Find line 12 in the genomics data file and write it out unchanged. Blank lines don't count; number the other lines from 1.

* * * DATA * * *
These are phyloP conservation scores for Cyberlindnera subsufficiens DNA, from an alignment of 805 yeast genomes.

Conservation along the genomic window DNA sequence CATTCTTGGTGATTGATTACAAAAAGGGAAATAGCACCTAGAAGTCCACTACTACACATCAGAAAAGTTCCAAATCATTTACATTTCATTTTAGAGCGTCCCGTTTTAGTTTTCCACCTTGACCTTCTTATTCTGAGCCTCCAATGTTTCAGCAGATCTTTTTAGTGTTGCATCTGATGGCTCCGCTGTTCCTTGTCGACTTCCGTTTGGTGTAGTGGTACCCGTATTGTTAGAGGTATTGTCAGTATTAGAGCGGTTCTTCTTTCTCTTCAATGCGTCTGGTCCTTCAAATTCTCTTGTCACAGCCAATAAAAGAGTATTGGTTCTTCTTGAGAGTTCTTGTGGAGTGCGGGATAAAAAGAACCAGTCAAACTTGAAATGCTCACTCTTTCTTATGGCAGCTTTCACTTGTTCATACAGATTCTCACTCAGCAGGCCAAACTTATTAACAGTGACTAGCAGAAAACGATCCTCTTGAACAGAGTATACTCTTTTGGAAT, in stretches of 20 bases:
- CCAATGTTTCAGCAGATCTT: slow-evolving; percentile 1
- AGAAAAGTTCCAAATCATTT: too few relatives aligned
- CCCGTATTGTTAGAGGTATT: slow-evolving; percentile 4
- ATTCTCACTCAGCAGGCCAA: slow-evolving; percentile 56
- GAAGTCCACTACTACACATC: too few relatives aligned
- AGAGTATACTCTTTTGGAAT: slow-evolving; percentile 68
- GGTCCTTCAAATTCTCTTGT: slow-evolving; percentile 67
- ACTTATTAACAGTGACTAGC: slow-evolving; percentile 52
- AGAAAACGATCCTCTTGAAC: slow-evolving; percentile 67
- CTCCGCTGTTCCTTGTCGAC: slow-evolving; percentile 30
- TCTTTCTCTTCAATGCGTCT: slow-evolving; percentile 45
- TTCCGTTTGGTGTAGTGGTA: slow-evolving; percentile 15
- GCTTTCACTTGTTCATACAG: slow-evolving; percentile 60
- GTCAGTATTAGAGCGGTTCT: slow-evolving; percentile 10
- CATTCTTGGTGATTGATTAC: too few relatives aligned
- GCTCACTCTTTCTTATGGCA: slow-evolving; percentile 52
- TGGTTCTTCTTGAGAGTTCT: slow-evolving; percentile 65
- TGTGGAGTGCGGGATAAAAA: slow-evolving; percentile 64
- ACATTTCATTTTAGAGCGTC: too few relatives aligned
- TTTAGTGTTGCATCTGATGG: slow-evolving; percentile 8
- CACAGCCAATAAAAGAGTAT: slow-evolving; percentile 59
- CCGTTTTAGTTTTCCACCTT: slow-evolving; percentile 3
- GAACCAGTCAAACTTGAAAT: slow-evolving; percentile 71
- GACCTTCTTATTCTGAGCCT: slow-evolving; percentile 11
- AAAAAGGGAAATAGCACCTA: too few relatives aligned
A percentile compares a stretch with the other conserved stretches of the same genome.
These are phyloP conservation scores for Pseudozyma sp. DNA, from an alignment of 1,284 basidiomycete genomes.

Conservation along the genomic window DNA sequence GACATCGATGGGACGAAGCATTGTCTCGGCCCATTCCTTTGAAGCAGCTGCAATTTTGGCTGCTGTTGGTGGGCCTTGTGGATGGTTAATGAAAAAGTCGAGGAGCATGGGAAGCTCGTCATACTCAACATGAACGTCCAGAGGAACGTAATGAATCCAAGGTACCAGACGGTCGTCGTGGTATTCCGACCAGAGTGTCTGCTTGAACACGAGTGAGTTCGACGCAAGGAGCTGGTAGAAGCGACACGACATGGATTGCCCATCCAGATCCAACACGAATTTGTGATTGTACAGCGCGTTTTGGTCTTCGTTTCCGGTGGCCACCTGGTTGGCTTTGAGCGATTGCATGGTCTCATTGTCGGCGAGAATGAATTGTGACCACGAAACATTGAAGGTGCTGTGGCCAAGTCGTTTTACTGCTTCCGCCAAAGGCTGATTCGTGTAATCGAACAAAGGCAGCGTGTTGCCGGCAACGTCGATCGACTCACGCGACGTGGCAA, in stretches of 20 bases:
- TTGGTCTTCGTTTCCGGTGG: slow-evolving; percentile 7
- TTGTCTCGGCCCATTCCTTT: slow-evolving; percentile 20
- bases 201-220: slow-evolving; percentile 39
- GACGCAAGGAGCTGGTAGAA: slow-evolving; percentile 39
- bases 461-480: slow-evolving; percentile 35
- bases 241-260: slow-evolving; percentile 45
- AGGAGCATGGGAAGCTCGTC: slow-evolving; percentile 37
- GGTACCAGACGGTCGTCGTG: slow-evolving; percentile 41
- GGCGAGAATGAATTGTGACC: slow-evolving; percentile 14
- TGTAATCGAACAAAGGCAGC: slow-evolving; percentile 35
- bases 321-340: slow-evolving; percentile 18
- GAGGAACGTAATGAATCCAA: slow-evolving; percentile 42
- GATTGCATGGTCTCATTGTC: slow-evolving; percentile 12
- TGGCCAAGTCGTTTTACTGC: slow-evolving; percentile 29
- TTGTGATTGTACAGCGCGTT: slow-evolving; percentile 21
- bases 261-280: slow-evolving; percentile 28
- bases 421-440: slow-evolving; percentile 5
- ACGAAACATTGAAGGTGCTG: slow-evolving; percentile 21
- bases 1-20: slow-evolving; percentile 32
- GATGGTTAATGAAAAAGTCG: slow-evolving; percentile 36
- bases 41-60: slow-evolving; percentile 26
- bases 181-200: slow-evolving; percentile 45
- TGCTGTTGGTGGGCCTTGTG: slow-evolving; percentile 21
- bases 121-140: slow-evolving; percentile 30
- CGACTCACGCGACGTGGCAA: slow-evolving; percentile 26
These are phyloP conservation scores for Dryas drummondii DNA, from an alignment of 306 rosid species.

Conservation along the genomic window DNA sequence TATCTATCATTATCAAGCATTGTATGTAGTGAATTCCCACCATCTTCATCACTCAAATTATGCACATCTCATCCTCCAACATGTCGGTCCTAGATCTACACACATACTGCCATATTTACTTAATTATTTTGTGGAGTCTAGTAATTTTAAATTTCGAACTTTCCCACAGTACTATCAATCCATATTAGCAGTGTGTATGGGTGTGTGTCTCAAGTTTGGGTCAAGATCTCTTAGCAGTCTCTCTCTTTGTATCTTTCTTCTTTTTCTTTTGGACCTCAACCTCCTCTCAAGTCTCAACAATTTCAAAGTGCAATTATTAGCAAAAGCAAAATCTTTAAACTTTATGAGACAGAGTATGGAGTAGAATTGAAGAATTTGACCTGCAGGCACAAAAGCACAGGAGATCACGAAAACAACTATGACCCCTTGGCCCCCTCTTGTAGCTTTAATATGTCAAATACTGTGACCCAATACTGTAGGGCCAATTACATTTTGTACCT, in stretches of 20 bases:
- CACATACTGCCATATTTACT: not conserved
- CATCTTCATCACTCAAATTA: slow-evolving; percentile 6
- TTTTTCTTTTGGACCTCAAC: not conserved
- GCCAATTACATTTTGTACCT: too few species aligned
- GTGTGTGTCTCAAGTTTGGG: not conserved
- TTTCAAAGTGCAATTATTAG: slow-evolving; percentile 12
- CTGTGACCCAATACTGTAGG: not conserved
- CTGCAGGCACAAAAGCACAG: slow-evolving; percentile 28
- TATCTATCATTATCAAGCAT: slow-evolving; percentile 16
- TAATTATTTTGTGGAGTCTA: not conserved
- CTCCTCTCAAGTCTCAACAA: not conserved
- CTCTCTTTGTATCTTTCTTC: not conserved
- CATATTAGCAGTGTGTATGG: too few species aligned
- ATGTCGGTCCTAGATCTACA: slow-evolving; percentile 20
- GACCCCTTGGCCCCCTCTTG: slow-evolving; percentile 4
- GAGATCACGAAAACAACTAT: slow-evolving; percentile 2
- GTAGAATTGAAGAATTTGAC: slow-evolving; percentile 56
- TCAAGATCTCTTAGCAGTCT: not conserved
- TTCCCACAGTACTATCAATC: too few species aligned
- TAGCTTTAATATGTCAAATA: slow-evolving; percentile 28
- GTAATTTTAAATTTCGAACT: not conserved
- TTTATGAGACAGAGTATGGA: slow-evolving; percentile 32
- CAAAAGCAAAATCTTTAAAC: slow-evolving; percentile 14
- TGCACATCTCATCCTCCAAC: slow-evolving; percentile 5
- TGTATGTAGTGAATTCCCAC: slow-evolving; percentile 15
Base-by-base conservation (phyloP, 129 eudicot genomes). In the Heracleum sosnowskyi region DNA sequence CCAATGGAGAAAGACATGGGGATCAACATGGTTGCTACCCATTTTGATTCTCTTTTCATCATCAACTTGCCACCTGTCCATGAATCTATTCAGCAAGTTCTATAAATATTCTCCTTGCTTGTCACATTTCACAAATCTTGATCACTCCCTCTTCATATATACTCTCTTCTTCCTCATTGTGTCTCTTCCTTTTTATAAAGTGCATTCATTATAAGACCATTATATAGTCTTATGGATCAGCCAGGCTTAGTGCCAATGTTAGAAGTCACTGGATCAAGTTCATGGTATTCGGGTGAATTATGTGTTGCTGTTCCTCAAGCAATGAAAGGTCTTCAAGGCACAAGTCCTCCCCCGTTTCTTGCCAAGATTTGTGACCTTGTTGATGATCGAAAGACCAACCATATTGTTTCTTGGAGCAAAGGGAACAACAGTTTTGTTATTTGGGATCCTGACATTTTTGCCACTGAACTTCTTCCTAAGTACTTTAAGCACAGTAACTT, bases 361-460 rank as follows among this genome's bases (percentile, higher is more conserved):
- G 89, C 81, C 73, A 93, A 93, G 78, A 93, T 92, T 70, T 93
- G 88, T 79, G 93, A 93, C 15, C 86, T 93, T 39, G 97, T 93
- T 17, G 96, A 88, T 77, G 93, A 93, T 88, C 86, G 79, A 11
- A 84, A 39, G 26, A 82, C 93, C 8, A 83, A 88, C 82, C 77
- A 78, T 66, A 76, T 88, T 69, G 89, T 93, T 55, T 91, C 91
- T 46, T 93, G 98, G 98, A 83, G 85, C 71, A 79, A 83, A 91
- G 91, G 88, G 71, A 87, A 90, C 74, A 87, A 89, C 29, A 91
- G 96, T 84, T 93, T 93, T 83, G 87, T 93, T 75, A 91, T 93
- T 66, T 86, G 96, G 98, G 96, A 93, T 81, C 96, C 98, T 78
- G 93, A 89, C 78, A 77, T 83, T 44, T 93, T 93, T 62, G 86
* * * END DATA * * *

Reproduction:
- CTCCGCTGTTCCTTGTCGAC: slow-evolving; percentile 30